Sir John Mandeville mid-fourteenth century Criticism - Essay

Malcolm Letts (essay date 1949)

(Classical and Medieval Literature Criticism)

SOURCE: "The Times," in Sir John Mandeville: The Man and His Books, The Batchworth Press, 1949, pp. 23-40.

[In the excerpt below, Letts describes the historical context in which Mandeville wrote and remarks on his critical reception and influence on other writers.]

Before we come to the journey itself, it may be well to sketch in outline the historical background against which Mandeville lived and wrote. During practically the whole period covered by the so-called travels England and France were at war. The Hundred Years' War broke out in 1338. Crécy was won in 1346, Calais was taken in 1347, and at Poitiers, in 1356, the French King was taken prisoner. Mandeville...

(The entire section is 4012 words.)

Zoltán Haraszti (essay date 1950)

(Classical and Medieval Literature Criticism)

SOURCE: "The Travels of Sir John Mandeville," in The Boston Public Library Quarterly, Vol. 2, No. 4, October, 1950, pp. 307-16.

[In the following essay, Haraszti provides an overview of Mandeville's Travels, remarking on the subjects treated in the account, the identity of its author, and the work's sources and textual history.]

At the Kreisler Sale held in New York on January 1949 the Boston Public Library acquired a number of extremely valuable fifteenth-century and other early printed books. One of the most valuable among them was a copy of the German translation of the Travels of John Mandeville—Reysen und Wanderschafften durch das Gelobte...

(The entire section is 3521 words.)

Josephine Waters Bennett (essay date 1954)

(Classical and Medieval Literature Criticism)

SOURCE: "The Transformation of the Materials" and "The Romance of Travel," in The Rediscovery of Sir John Mandeville, The Modern Language Association of America, 1954, pp. 26-38, 39-53.

[In the following excerpt, Bennett compares Mandeville's Travels with the account of Odoric of Pordenone's travels, from which Mandeville borrowed extensively, and argues that Mandeville's text is far richer because his imagination and literary skills brought the materials to life.]

Mandeville has been called a forger, a "mere plagiarist," and even a "mere translator." His debt to William of Boldensele has been somewhat exaggerated, although it is real enough; but his borrowings...

(The entire section is 10038 words.)

M. C. Seymour (essay date 1967)

(Classical and Medieval Literature Criticism)

SOURCE: An introduction to Mandeville's Travels, Oxford at the Clarendon Press, 1967, pp. xiii-xxi.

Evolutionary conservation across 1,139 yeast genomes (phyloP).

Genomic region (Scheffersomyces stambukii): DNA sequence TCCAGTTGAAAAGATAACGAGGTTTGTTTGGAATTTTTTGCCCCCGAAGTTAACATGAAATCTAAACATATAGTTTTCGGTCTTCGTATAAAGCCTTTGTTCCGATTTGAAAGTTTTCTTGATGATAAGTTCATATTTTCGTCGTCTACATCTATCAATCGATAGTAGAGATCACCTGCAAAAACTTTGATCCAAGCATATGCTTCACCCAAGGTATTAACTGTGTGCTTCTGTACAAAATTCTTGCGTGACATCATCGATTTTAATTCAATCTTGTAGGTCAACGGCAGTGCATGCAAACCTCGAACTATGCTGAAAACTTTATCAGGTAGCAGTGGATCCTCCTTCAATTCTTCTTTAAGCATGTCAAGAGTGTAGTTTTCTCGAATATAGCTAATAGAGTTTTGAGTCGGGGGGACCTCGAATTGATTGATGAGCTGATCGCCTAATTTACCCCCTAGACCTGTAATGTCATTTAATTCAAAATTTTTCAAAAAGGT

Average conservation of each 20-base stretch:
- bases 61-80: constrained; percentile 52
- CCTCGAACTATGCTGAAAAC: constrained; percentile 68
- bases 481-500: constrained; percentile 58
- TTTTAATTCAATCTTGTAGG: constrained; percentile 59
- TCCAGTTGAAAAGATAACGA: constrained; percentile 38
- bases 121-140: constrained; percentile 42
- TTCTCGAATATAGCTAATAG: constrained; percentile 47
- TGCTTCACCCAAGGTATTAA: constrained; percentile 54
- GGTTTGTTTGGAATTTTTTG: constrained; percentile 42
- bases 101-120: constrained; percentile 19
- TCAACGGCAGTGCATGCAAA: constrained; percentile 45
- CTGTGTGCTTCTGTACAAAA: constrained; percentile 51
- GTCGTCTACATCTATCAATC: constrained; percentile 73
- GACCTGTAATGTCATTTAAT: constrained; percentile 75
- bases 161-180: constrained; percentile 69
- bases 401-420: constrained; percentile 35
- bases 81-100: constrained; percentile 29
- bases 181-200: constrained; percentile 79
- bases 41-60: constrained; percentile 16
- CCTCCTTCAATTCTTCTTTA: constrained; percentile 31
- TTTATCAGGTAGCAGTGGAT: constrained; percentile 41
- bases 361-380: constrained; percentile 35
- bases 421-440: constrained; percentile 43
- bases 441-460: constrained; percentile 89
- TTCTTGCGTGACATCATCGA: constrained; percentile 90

[In the excerpt below, Seymour comments on style and structure in Mandeville's Travels and places the work in the context of medieval literature.]

Mandeville's Travels was written in French on the Continent, possibly at Liège and probably not by an Englishman, about 1357. Nothing else is known, and little more can be inferred, about the immediate origins of the book. None of the various attempts to pierce the author's anonymity, which began in the fourteenth century at Liège and which have successively associated the book with Jean de Bourgogne, a...

(The entire section is 2577 words.)

Christian K. Zacher (essay date 1976)

(Classical and Medieval Literature Criticism)

SOURCE: "The Pilgrim as Curious Traveler: Mandeville's Travels," in Curiosity and Pilgrimage: The Literature of Discovery in Fourteenth-Century England, The Johns Hopkins University Press, 1976, pp. 130-57.

[In the following excerpt, Zacher presents an overview of Mandeville's Travels, focusing on Mandeville's treatment of the Holy Land, and argues that the work is worth interest because of "its peculiar attitude toward pilgimage and exploration, its intricate sturcture, and its sophisticated point of view. "]

Mandeville's Travels was internationally popular in the fourteenth and fifteenth centuries (over 250 manuscript versions of it...

(The entire section is 14853 words.)

C. W. R. D. Moseley (essay date 1982)

(Classical and Medieval Literature Criticism)

SOURCE: An introduction to The Travels of Sir John Mandeville, Penguin Books, 1982, pp. 9-39.

[In the following excerpt, Moseley discusses the work's author, reputation, values, and sources. The critic contends that the popularity of Mandeville' s Travels demands that the work be given serious attention if scholars want to understand the world view of the Middle Ages and the Renaissance.]

When Leonardo da Vinci moved from Milan in 1499, the inventory of his books included a number on natural history, the sphere, the heavens—indicators of some of the prime interests of that unparalleled mind. But out of the multitude of travel accounts that Leonardo could have...

(The entire section is 11955 words.)

Mary B. Campbell (essay date 1988)

(Classical and Medieval Literature Criticism)

SOURCE: "'The Other Half': Mandeville Naturalizes the East," in The Witness and the Other World: Exotic European Travel Writing, 400-1600. Cornell, 1988, pp. 122-61.

[In the excerpt below, Campbell argues that Mandeville's Travels was a parody and an early precursor of the modern novel.]

With Mandeville's Travels, the developing genre of travel literature in the West reaches a complicated and long-sustained climax. The book's popularity has been greater than that of any other prose work of the Middle Ages, and its practical effects farther reaching.1 To investigate the reach and nature of its artistic effects, it will be necessary first...

(The entire section is 17044 words.)